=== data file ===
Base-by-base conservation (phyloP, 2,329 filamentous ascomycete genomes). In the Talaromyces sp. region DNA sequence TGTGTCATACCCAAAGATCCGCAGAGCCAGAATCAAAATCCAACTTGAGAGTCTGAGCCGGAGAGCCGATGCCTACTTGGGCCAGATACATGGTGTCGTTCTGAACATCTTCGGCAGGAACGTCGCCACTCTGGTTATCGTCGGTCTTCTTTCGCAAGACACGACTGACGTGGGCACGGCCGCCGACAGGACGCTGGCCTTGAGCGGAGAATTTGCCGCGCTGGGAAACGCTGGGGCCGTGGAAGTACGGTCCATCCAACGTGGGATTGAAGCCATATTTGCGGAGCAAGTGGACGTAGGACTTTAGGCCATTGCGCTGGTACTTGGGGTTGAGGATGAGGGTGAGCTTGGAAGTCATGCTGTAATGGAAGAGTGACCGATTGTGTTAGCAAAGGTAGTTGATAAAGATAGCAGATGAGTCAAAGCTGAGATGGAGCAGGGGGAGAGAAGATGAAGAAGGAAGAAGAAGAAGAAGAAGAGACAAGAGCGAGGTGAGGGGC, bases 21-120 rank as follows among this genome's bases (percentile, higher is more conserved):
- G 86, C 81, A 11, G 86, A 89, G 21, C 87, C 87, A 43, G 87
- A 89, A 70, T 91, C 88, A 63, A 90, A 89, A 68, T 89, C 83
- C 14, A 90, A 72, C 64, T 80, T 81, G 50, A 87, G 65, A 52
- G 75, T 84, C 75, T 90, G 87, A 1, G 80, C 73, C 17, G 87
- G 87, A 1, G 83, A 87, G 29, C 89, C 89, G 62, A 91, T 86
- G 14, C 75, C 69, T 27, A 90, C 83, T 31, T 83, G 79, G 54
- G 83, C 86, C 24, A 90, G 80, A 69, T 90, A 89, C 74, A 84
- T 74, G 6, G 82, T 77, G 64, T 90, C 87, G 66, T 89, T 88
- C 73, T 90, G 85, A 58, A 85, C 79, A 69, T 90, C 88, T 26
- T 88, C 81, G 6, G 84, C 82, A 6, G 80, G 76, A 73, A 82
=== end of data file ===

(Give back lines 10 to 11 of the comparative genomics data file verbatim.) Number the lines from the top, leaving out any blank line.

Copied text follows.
- C 73, T 90, G 85, A 58, A 85, C 79, A 69, T 90, C 88, T 26
- T 88, C 81, G 6, G 84, C 82, A 6, G 80, G 76, A 73, A 82